A prayer routine that has served me very well over the past year has been the following: Early in the morning, before checking any email, I read and ponder the Daily Readings. Then, I write down what stands out to me on a post-it note and put it on the wall by my desk. I close by praying the St. Thomas Aquinas’ “Prayer before study” and then St. Elizabeth of the Trinity’s “Prayer to The Trinity.” I was honestly a little hesitant to pray the “Prayer to The Trinity” when I started (because it is a BOLD prayer!), but I have grown to truly love and savor it. Also I have really grown to love Our Lady in contemplating her beautiful perspective in the mysteries of the rosary. (Usually I pray it on the treadmill.)
” I was honestly a little hesitant to pray the “Prayer to The Trinity” when I started (because it is a BOLD prayer!), but I have grown to truly love and savor it.”
Do you have a favorite inspirational quote?
The whole Bible. Just kidding. Anything from St. Therese of Lisieux. Lately I’ve been getting into the works of Dr. Maria Montessori and a quote that I have on a notecard on my fridge has been, “A place for everything, and everything in its place.” It’s really helped me live more simply and orderly! And also these verses from 1 Corinthians, which I placed at the beginning of the acknowledgements of my dissertation (after discerning against using a dramatic, lamenting Psalm about being in a pit, haha):
“If I speak in the tongues of men or of angels, but do not have love, I am only a resounding gong or a clanging cymbal. If I have the gift of prophecy and can fathom all mysteries and all knowledge, and if I have a faith that can move mountains, but do not have love, I am nothing. If I give all I possess to the poor and give over my body to hardship that I may boast, but do not have love, I gain nothing”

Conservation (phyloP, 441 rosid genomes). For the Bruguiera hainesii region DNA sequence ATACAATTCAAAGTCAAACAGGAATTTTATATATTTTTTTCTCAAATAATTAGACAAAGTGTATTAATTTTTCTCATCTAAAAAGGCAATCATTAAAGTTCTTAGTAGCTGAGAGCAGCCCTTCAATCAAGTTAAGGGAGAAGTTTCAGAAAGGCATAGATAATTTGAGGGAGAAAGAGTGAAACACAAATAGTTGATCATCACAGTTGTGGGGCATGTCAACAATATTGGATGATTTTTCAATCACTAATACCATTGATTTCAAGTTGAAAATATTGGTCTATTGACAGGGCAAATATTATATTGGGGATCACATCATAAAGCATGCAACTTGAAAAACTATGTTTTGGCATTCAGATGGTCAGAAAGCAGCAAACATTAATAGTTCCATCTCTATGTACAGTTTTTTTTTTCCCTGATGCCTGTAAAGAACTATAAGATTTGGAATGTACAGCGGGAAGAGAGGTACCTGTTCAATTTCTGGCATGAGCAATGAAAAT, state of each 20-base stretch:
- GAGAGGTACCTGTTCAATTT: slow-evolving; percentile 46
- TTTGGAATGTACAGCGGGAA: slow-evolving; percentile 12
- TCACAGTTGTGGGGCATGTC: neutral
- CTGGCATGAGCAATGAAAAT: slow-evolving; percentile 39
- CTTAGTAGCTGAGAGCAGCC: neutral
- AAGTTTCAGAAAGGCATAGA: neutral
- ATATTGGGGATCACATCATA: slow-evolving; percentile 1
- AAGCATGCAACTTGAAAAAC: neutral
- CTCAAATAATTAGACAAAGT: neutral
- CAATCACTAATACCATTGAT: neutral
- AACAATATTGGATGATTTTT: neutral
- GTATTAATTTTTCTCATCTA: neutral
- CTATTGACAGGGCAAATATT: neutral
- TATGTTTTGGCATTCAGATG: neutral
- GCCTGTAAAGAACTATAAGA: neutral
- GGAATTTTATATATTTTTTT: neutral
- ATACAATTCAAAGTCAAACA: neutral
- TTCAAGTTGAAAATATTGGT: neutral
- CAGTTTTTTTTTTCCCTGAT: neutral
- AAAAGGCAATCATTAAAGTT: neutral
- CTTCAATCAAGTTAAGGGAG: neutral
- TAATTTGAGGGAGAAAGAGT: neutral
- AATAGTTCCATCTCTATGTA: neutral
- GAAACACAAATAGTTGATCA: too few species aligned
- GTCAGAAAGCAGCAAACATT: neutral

These words really help melt the “pure” desire for knowledge and scientific advancement and fun research and assimilate it with a desire for using my gifts, in love, to build up the Body of the Church. Science is just science (a clanging cymbal) if it’s not done in love and good intentions, and communicated poorly.
What were your key takeaways from the 2016 GIVEN Forum?
Oh man… the key takeaway was a picture. At the last get-together, I think it was a brunch, one by one, the representatives from each religious community took their turn to stand up and be called by their names… It was so powerful! To see each community with their own special charism and devotion and theme… it was opening my eyes to see the beauty of the Church in a new way. The diversity and unity at the same time was striking!
“The diversity and unity at the same time was striking!”
What was your GIVEN action plan? Describe its mission, audience, and impact.
My action plan had to do with putting on a worship evening with the theme of Mercy (I think it was in the Year of Mercy declared by Pope Francis), with the intentional use of worship music from Bethel and Hillsong, trying to bring in some powerful Protestant / Evangelical songs into a Catholic worship setting. I was raised in the non-denominational / evangelical church and received an incredibly rich education about our faith, and I converted to Catholicism in college (thanks, Saint Paul’s Outreach! Oh yeah, and The Holy Spirit) so I wanted to merge my two histories and use my gifts in playing piano, singing, and leading worship to benefit my community. I also worked with a friend to give a meditation about mercy before we went into song. The evening was so beautiful… so many people came to worship in a quiet, beautiful space, and I think everyone left feeling much more peaceful and comforted than when they first walked in the door.